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All finishes other than lacquer are about the same?


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Most finishes darken the wood, which is neither bad nor good, just a thing.  Lacquer barely does, and just covers the surface.  I've been a lacquer fan for a long time, but it's getting harder to find, and my favorite brand is totally gone.  Environmental concerns, some claim.  And it's a motherfucker to work with, both in danger, and the entire prep/clean process.


So I did a test here with a few much easier finishes.  They all seem the same so far.  Coat 1.  I'll add one more poly (per directions) and a couple more of the oils.  I might topcoat the oils with the poly, dunno.  But stay tuned for progress.


Brush-on oil based poly, tung oil and varnish blend, and boiled linseed oil.









Below is a raw sample.  I had been shooting for only slightly dark/wet look, but I'm not setting that as a must yet.



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15 hours ago, blackhawkxx said:

You can do that?  My unknowledgeable assumption was you couldn't do that.


You can *generally* cross between any finishes.  I've put lacquer over oil many times (darken it, then get the great surface coat of lacquer).  And this will blow your mind, you can put water poly over oil!  You have to let the oils fully cure.  Oils generally don't "film" or have a hard surface, they go into the wood, and self-oxidize into polymers.  So many people top coat them with a surface product.  In fact it might be the most common thing, oil then poly.  You can put oil poly over water stain, no problem.


There are some issues with some finishes over stearate-based stains and finishes, those are rare.  And varnish can have its own details, that I've never paid attention to.  Shit, maybe I should test some of that too.


I can't decide whether this project should have semi-gloss or glossy finish.


Oh, and you should never use semi-gloss for base coats, only 1-2 tops.  It has additives to kill the gloss, so if you make layers of it, the look will be poor, and cloudy.  You won't see it consciously, it just looks out of focus subtly.


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I think I like the poly.  It's also fast, and super easy, low VOC, no cleanup.  There is no way to truly get this in a photo, but the grain looks 3D and crystalline with the poly, not the oils.


(Air bubbles are my carelessness since it's just a test)




The others lack depth and pop.





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My experience with wood finishes is largely focused on guitars. Something gaining ground in that genre is UV cured poly finishes, like Solarez (see link). A luthier I follow, Chris Monck, has been using it on his custom-made instruments (links to his site and YouTube channel below). He has a lot of YouTube episodes using that product, and a host of other finish applications. If you're deeply into wood finishing, it might be something of a fascinating rabbit hole . . .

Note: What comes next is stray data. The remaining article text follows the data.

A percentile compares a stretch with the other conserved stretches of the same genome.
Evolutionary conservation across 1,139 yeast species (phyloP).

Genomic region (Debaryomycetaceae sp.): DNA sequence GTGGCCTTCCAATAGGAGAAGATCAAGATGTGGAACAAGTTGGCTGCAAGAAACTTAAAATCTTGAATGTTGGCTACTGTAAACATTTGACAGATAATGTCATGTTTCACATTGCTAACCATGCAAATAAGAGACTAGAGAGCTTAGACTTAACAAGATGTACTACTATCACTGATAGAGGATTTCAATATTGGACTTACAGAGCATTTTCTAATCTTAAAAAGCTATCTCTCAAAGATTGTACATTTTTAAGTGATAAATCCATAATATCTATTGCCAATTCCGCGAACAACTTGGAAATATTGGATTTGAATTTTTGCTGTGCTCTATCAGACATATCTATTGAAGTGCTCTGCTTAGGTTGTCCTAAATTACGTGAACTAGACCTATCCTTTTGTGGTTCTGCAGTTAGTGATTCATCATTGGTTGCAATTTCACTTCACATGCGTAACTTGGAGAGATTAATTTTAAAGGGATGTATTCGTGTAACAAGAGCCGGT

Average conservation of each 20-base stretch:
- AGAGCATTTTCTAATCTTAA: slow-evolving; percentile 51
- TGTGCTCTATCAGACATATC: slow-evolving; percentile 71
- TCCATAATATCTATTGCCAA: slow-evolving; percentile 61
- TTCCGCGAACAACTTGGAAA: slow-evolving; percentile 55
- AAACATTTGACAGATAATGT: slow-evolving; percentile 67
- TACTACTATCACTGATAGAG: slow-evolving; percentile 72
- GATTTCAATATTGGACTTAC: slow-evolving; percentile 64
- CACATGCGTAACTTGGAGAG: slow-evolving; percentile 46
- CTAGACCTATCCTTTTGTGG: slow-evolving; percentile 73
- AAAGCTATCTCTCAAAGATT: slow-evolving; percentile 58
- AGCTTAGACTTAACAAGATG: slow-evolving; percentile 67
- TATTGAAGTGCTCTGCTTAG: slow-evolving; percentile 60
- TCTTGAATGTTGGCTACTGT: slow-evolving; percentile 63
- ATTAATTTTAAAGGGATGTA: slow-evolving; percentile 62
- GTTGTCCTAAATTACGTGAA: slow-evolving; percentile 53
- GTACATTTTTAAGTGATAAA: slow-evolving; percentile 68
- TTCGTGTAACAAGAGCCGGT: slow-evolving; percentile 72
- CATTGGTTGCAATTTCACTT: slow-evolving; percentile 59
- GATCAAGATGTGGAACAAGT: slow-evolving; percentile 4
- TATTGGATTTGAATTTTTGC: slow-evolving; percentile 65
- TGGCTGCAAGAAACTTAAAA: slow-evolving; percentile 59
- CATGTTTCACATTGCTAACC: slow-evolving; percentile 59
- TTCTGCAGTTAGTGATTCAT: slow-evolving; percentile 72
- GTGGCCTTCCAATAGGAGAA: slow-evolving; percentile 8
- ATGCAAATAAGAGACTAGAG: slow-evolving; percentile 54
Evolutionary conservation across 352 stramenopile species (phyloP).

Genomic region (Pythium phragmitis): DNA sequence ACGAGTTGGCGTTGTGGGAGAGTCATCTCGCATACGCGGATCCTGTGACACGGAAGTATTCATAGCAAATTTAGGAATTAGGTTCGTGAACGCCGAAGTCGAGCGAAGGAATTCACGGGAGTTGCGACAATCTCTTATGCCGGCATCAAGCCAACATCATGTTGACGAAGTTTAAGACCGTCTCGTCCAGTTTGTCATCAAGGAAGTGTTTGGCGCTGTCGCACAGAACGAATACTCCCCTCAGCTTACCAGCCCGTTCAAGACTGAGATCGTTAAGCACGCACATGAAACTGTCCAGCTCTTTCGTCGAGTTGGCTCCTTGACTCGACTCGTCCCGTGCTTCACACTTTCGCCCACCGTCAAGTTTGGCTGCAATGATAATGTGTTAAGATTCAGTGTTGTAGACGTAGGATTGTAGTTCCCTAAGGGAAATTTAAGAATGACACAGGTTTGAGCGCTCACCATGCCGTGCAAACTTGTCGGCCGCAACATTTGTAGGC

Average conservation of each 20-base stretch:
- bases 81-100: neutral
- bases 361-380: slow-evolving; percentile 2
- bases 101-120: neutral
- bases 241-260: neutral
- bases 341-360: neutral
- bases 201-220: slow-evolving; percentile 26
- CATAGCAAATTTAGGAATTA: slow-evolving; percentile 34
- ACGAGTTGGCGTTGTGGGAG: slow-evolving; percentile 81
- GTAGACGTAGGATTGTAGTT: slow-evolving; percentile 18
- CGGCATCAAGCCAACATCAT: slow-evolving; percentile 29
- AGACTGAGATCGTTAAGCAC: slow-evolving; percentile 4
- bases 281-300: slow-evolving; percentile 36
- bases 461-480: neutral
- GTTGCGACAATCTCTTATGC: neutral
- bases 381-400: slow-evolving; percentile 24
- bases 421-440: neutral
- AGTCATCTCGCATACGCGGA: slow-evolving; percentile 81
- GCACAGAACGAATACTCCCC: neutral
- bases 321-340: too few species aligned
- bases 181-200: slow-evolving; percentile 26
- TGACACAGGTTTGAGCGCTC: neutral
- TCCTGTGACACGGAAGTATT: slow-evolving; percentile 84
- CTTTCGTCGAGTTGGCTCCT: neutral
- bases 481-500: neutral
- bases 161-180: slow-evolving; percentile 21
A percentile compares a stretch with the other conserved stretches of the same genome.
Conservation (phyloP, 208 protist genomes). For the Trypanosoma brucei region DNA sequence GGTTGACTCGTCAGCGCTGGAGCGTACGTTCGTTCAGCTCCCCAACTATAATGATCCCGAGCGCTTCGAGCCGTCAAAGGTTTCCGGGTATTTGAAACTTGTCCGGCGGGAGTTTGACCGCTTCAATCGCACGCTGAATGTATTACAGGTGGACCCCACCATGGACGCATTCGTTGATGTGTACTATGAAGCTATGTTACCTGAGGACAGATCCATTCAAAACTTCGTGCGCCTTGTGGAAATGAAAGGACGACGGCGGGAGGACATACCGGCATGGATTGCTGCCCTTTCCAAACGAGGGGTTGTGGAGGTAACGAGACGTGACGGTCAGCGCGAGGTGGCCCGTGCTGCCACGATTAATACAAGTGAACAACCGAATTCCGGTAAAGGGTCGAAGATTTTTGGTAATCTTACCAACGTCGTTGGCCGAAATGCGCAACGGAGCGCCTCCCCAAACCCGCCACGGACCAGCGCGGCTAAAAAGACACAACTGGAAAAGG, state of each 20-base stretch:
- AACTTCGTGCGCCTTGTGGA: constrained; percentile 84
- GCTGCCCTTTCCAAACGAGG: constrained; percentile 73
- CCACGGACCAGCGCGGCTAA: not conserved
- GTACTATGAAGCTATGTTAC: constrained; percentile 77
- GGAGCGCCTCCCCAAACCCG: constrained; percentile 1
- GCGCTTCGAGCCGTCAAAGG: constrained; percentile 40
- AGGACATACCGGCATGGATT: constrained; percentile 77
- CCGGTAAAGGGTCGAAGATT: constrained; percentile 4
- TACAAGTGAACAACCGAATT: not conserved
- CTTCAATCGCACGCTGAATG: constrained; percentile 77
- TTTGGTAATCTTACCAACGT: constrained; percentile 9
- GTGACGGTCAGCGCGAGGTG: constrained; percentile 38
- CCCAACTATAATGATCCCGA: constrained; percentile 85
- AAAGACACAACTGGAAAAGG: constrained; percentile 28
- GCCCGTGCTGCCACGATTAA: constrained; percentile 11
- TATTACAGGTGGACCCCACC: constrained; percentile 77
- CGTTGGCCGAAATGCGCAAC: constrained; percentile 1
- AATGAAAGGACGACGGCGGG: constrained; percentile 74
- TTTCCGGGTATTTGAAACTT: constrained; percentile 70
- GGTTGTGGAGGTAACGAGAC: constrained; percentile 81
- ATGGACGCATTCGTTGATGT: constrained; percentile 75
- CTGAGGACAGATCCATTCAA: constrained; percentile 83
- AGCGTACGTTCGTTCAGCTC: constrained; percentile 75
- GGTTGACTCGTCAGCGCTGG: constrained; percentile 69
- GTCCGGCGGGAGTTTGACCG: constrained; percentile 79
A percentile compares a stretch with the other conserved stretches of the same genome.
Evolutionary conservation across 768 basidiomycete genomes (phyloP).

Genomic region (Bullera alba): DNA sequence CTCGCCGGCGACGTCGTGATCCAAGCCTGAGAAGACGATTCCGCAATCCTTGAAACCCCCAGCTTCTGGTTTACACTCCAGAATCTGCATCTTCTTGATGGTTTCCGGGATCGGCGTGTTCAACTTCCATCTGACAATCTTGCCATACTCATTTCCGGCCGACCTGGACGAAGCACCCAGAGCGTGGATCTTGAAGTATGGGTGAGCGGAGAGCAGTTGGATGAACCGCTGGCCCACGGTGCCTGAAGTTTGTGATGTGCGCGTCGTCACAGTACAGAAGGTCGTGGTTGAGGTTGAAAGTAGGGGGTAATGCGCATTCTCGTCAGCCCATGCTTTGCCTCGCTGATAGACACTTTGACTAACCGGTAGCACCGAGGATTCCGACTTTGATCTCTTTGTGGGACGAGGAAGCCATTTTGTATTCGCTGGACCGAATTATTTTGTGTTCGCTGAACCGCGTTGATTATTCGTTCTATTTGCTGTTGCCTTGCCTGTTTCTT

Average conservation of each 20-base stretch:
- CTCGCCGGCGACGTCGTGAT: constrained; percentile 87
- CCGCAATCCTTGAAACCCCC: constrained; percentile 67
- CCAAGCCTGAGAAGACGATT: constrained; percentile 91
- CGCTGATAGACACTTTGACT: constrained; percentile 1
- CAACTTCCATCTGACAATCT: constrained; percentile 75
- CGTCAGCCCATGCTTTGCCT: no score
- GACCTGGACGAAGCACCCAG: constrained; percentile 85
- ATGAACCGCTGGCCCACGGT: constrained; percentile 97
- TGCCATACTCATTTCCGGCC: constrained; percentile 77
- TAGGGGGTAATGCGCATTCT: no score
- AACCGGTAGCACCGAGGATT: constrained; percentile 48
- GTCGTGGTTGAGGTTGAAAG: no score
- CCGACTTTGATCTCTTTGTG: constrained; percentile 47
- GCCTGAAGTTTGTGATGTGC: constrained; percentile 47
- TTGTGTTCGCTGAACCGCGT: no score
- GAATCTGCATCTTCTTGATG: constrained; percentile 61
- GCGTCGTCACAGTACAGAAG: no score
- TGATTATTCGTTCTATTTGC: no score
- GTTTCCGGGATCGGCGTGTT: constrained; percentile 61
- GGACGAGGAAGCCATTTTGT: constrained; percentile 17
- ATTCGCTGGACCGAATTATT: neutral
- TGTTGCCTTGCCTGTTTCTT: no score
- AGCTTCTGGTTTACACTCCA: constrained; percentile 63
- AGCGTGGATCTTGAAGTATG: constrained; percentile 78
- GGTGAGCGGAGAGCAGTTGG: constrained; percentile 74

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So it's just UV epoxy?  I have used that on very small things.


Upside:  It's perfectly clear and won't change wood color at all.


Downside:  It's perfectly clear and won't change wood color at all.


Also, look at this retarded shit.  The child safety cap glued itself closed.  When I really tried hard to move it, the entire thing came off.  So much for "safety" and now I need to find another container for it, I guess.



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27 minutes ago, SwampNut said:

Oh no, another thing to spend hours obsessing over.  Have you used it?  

I haven't used the Solarez process as yet. I might consider it, but I don't have another project in mind--yet.

The last two instruments I built (from kits) were a ukulele (zebrawood & mahogany neck) and an electric guitar (mahogany & maple neck). For the final finish on both, I used Minwax Wipe-on Poly (gloss). The building & finishing processes took considerable time since it's pretty much all hand labor. I'll take & post some pics when I get the time.


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Instrument pics, as promised, Carlos . . . feel free to resize as warranted.

On the guitar, I didn't do more than a modest pore-fill & light amber tint in the sealer coat as I wanted to emphasize the warmth of the natural mahogany. The maple neck/headstock took on a slight amber tone just from the multiple coats of poly. 

The uke has no pore-filler or sealer, only multiple coats of poly on the zebrawood, binding, and the mahogany neck/headstock.








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Damn.  Making a guitar, particularly a hollow body one (no points detracted because it's "just a uke") has got to be near the pinnacle of the woodworking craft.  It not only has to look good, but it has to be very stable and sound good.


Very impressive!

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